Saturday, December 5, 2015

Diabetes Type 2: Facts & Lifestyle-based Treatments and Prevention

*Photo credit

The following information is about type 2 diabetes and describes how prevalent the problems is, who should get screened for the disease, and what you can do to prevent or treat it. 

The healthy lifestyle changes described here are healthy for everyone, not just those with or at risk of diabetes.

The great thing about healthy lifestyle changes is that they’re in your hands—no prescription needed! (Though, if you are diagnosed with diabetes and told to take a medication by your doctor, you should.)

Lifestyle changes can help those with diabetes cut down their need for many medications and are always a good idea unless you’ve been specifically told by a doctor not to make them.

I have also included a link to a patient handout that I created with the same information written below in case you’d like to print it out for you or someone you know. Any healthcare professionals reading this are welcome to print the handout and give to their patients free of charge and without asking permission. (If you do use it, please do send a message if you find it helpful!)

TYPE 2 DIABETES: Facts & Lifestyle-based Treatments

What IS diabetes: Diabetes refers to a group of diseases that cause your body to mishandle your blood sugar, resulting in high blood sugar. If left untreated, or not properly treated, high blood sugars can damage nearly all of the organs in your body.

Facts about Type 2 Diabetes:
  • Approximately 1 out of every 10 people in the US have diabetes,1 but
  • More than 1 in 4 people with diabetes (8 million people in the US) don’t know that they have the disease.2
  • Diabetes is the 7th leading cause of death in the US.2

The good news is that diabetes is treatable with a combination of lifestyle changes and other treatments prescribed by your doctor.

For some people diagnosed with diabetes early on, the disease can even be reversed with the lifestyle changes described below!

Who is at risk and should be screened for Type 2 Diabetes?3
  • 45 years old and older
  • Overweight or obese (Body Mass Index of 25 or greater)
  • Anyone with a first-degree relative who has diabetes
  • Those who do not exercise regularly
  • Women with a history of diabetes during pregnancy, who have delivered a baby weighing more than 9 pounds, or who have polycystic ovarian syndrome
  • High blood pressure
  • High cholesterol
  • Vascular or heart disease
  • Anyone with a history of elevated blood sugar or pre-diabetes
  • If you have excessive thirst, frequent urination, blurry vision, extreme hunger or unexplained weight loss. 

How do I get screened?
For most people, all that is required is a simple blood test—you don’t even have to be fasting.

Other conditions that people with Type 2 Diabetes are at risk of:

Heart disease
Vascular disease
Kidney disease
High blood pressure
High cholesterol
Nerve disease (neuropathy)
Eye disease
Bone disease
Sleep apnea
Hearing trouble
Fatty liver disease
Gum disease
Memory problems

Reversing Type 2 Diabetes & Preventing Complications with Lifestyle Changes
The lifestyle changes recommended to treat diabetes and prevent complications are the same healthy lifestyle recommendations for everyone. Enlist those you care about to make healthy lifestyle changes with you—everyone wins!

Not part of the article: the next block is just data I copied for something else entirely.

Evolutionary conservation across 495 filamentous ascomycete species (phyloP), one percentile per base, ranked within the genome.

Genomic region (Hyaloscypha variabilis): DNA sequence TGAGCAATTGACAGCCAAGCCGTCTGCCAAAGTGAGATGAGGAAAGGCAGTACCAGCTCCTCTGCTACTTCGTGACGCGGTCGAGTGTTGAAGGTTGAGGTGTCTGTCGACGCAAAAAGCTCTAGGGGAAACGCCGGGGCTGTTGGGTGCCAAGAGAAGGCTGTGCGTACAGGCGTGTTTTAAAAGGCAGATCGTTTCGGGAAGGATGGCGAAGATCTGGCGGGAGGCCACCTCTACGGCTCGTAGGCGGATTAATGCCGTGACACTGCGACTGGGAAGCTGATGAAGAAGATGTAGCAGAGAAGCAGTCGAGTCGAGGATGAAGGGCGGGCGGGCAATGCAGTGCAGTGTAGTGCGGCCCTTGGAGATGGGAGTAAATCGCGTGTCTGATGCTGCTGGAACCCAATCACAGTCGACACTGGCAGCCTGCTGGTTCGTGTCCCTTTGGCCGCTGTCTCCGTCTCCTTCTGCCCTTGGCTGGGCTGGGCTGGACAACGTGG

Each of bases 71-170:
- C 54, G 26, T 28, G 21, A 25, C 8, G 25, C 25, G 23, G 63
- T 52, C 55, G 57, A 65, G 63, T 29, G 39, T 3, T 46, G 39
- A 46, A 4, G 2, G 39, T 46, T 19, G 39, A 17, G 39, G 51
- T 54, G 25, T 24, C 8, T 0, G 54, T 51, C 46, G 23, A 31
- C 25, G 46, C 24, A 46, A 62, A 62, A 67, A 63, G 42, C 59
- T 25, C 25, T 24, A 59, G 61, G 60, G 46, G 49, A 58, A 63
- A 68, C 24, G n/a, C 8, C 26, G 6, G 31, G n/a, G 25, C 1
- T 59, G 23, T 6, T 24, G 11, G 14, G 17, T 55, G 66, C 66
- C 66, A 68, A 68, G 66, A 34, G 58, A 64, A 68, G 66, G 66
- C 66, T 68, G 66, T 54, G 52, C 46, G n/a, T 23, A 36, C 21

1. Eat a Healthy Diet

o   Make ½ of your plate vegetables and fruits (white potatoes don’t count)
o   Make ¼ of your plate whole grains
o   Make ¼ of your plate healthy proteins including beans, fish, nuts, or poultry.
o   Use healthy oils (those liquid at room temperature) and avoid trans fat found in partially hydrogenated oils
o   Drink water, coffee, or tea; skip sugary drinks; limit dairy to 1-2 servings per day.

2. Maintain a Healthy Weight
  • This means that a tape measure around your waist, at the top of your hip bones, across your belly button measures less than 40 inches for men, or 35 inches for women.
  • Alternatively, you can measure your height and weight, then input that information into this online body mass index calculator . A healthy body mass index is 18.5-24.9.

3. Engage in Regular Physical Activity
  • Minimum exercise recommendations are as follows, but you get more benefit by doing even more! 

o   150 minutes of moderate-intensity activity (e.g. brisk walking) per week —OR— 75 min. vigorous-intensity aerobic activity (e.g. running) per week
o   Strength training of all major muscle groups 2+ days per week

4. Don’t smoke
  • If you smoke or use tobacco ask your doctor, go to, or call 1-800-QUIT-NOW for help quitting. 
5. Moderate your alcohol intake
  • If you don’t drink, don’t start.
  • If you do drink, women should drink no more than 1, and men should drink no more than 2, standard-sized drinks per day (one 12 oz. can of beer, 5 oz. glass of wine, or 1.5 oz. “shot” of spirits).

1.  C Li, et al. Surveillance of certain health behaviors and conditions among states and selected local areas—Behavioral Risk Factor Surveillance System, United States, 2009. Centers for Disease Control. Surveill Summ. 2011 Aug;60(9):1-250.
 2. Centers for Disease Control and Prevention. National Diabetes Statistics Report: Estimates of Diabetes and Its Burden in the United States, 2014. Atlanta, GA: U.S. Department of Health and Human Services; 2014.
3. DK McCulloch, et al. Screening for type 2 diabetes mellitus. Up-to-Date, Literature review current through Sept 2015.

Chef Michelle Hauser, MD, MPA © 2015

Monday, November 23, 2015

Substitutions to Make Holiday Recipes Vegan, Vegetarian or Dairy- and Egg-Free

Do you want to lighten-up your holiday dinner without sacrificing taste? 

Do you have a vegetarian, vegan, or someone with a dairy allergy/intolerance coming to dinner?